It is important to note that the ?remove? method will return a boolean value indicating whether or not the element was successfully removed. If the element was not found in the Enumset, the method will return false.

Sorting the Contents of an Enumset

By default, the elements of an Enumset are stored in their natural order, which is usually the order they were added to the set. However, it’s possible to sort an Enumset using the ?sort? method. This method takes a comparator as an argument, which is used to determine the order in which elements are returned.

myEnumSet.sort(Comparator.reverseOrder());

The Comparator.reverseOrder() method is used to sort the elements in reverse order, from highest to lowest. It’s also possible to create a custom comparator to sort the elements in any order you choose. This can be useful if you need to sort the elements in a specific way for a particular application.

Iterating Over the Contents of an Enumset

Iterating over the contents of an Enumset is easy with the support of the Iterator interface. An Iterator object can be obtained from the ?iterator? method, and can be used to loop over the elements in the set using a while loop structure:

Iterator<MyEnumType> iterator = myEnumSet.iterator(); while (iterator.hasNext()) {    MyEnumType element = iterator.next();    // do something with element }

It is also possible to iterate over the elements of an Enumset using the for-each loop structure. This is a more concise way of looping over the elements of the set, and can be used as follows:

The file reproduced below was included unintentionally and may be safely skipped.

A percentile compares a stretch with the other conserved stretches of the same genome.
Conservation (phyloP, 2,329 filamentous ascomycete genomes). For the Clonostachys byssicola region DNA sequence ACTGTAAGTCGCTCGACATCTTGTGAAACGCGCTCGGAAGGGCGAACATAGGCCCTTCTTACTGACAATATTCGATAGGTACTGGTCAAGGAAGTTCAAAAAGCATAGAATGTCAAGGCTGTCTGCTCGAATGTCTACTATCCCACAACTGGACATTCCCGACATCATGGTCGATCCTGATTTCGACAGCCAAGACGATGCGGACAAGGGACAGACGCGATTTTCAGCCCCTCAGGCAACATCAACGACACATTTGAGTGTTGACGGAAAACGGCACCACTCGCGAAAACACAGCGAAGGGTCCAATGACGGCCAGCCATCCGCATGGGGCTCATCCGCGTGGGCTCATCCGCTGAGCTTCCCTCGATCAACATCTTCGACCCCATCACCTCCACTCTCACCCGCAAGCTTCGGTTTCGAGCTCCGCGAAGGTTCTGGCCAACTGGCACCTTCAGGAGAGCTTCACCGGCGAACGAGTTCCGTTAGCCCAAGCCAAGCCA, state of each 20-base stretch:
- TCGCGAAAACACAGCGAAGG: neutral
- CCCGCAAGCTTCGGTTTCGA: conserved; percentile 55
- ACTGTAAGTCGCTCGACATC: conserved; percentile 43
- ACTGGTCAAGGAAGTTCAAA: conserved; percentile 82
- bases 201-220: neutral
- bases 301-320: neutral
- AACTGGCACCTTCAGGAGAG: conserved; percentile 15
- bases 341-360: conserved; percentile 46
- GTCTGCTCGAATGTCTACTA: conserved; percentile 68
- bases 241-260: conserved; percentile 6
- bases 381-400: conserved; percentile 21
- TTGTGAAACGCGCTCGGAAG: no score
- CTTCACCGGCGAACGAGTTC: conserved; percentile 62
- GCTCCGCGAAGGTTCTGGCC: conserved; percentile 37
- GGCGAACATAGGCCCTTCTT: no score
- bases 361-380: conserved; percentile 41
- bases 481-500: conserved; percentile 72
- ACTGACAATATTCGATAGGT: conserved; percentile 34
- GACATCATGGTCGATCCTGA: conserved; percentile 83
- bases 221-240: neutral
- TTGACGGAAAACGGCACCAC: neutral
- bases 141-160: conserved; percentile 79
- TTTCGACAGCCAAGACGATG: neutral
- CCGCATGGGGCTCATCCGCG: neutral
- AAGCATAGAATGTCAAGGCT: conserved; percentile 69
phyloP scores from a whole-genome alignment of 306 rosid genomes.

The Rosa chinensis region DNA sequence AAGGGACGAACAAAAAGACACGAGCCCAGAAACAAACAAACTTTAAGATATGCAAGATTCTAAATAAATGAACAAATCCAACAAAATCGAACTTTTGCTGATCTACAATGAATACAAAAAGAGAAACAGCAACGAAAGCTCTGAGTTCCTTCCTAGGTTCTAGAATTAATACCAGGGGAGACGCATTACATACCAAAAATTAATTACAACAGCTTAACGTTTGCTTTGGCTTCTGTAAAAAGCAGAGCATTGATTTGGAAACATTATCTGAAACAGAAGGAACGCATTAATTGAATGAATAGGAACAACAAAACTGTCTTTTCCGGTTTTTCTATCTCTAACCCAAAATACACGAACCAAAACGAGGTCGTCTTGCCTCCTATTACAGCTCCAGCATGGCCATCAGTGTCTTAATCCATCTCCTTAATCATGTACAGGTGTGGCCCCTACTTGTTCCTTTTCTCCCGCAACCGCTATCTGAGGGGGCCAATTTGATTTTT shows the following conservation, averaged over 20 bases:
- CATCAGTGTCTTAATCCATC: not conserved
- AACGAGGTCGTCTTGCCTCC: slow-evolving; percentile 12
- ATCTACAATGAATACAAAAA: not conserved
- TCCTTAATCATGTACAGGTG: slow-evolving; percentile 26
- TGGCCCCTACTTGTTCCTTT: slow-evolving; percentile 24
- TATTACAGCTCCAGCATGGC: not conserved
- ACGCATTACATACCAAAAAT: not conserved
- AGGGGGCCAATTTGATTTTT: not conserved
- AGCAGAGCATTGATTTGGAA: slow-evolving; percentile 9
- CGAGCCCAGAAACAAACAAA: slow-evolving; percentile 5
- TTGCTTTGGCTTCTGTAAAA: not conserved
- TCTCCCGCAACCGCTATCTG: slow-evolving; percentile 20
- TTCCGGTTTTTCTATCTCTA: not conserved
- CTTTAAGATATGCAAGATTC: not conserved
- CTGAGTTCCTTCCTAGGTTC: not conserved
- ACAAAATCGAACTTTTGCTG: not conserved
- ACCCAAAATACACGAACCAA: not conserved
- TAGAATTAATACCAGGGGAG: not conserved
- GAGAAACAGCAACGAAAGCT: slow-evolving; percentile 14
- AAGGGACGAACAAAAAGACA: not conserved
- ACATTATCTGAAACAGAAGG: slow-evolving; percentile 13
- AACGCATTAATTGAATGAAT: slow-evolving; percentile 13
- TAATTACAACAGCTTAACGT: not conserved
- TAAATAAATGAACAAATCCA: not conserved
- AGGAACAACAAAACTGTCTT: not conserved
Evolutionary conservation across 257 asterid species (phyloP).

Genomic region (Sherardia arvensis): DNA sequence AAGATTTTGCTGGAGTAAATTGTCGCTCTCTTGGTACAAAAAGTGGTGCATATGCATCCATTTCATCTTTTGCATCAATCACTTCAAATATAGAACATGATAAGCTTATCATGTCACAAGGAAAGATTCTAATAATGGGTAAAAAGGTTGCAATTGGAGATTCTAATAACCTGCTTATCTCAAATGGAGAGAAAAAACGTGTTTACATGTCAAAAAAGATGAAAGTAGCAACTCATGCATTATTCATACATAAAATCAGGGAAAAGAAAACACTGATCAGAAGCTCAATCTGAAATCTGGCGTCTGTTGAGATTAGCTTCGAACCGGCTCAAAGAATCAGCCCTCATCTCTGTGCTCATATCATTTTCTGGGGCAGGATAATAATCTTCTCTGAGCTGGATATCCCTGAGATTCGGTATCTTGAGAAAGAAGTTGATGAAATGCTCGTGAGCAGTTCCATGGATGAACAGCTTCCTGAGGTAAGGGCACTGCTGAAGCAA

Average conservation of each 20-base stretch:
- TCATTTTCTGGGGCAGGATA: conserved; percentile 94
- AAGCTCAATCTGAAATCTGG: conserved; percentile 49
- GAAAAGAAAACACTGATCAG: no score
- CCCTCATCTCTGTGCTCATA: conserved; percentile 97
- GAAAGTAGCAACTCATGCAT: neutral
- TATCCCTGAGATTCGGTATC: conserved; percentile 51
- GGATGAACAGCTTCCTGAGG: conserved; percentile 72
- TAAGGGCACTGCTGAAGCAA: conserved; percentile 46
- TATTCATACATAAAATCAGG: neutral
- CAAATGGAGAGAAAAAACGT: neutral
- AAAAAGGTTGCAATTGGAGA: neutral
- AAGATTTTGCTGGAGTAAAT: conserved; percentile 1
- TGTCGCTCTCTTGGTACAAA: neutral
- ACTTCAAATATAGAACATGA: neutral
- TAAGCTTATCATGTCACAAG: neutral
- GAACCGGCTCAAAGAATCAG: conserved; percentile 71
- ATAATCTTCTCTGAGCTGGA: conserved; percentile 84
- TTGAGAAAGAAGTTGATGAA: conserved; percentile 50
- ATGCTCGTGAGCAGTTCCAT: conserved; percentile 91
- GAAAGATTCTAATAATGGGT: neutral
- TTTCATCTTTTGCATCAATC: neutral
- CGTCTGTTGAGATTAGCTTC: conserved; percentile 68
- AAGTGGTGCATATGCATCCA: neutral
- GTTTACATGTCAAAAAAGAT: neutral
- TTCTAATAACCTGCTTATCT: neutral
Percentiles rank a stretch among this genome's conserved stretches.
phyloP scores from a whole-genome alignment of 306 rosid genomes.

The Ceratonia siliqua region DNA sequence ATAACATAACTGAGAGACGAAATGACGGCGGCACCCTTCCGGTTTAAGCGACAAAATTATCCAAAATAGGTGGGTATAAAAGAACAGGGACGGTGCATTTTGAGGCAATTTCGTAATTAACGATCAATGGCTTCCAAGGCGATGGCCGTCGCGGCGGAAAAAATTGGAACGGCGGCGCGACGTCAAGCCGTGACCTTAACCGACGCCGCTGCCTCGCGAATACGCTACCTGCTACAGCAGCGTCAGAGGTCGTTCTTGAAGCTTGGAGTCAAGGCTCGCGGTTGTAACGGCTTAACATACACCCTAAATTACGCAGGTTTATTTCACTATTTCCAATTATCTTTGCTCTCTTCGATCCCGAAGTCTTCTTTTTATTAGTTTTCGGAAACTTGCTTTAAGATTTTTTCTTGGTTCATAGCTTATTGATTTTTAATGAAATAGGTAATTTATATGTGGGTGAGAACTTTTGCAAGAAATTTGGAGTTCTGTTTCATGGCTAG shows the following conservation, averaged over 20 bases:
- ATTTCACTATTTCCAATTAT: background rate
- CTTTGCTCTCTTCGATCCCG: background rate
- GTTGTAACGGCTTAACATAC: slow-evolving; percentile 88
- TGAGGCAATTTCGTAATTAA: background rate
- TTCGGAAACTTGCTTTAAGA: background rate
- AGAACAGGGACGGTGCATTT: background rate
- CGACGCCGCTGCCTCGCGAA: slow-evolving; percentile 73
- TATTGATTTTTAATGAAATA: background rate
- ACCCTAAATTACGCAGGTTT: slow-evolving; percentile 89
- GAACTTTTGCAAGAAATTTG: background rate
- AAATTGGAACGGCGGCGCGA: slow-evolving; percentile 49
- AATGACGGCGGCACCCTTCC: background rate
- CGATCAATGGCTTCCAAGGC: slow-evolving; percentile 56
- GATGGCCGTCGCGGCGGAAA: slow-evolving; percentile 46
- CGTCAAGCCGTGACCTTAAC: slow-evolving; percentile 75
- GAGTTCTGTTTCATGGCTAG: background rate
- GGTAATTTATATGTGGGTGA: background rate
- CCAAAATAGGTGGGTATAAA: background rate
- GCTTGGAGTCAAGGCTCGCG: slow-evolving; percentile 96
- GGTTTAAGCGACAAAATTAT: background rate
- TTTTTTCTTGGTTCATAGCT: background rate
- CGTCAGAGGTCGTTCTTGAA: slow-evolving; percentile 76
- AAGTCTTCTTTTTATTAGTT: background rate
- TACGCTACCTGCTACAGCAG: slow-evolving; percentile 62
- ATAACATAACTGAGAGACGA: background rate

for (MyEnumType element : myEnumSet) {    // do something with element }

Converting an Enumset to a List

If it’s necessary to convert an Enumset to a List, this can easily be done using the ?asList? method. This method takes no arguments and returns a List containing all the elements of the Enumset:

List<MyEnumType> enumList = myEnumSet.asList();

It is important to note that the List returned by the ?asList? method is a fixed-size List, meaning that it cannot be modified. Any attempts to add or remove elements from the List will result in an UnsupportedOperationException being thrown.

Conclusion

This article has explored Java’s powerful Enumset data structure. We looked at how to create and manipulate Enumsets in Java, as well as how to sort them, iterate over them, and even convert them to Lists for further processing. With this knowledge of Java’s native Enumsets, you should have no trouble implementing this powerful resource-saving data structure in your real-life Java applications.

Enumsets are a great way to store and manipulate data in Java, as they are lightweight and efficient. They are also easy to use and understand, making them a great choice for developers of all levels. With the knowledge gained from this article, you should now be able to confidently use Enumsets in your Java applications.

Anand Das

Anand Das

Anand is Co-founder and CTO of Bito. He leads technical strategy and engineering, and is our biggest user! Formerly, Anand was CTO of Eyeota, a data company acquired by Dun & Bradstreet. He is co-founder of PubMatic, where he led the building of an ad exchange system that handles over 1 Trillion bids per day.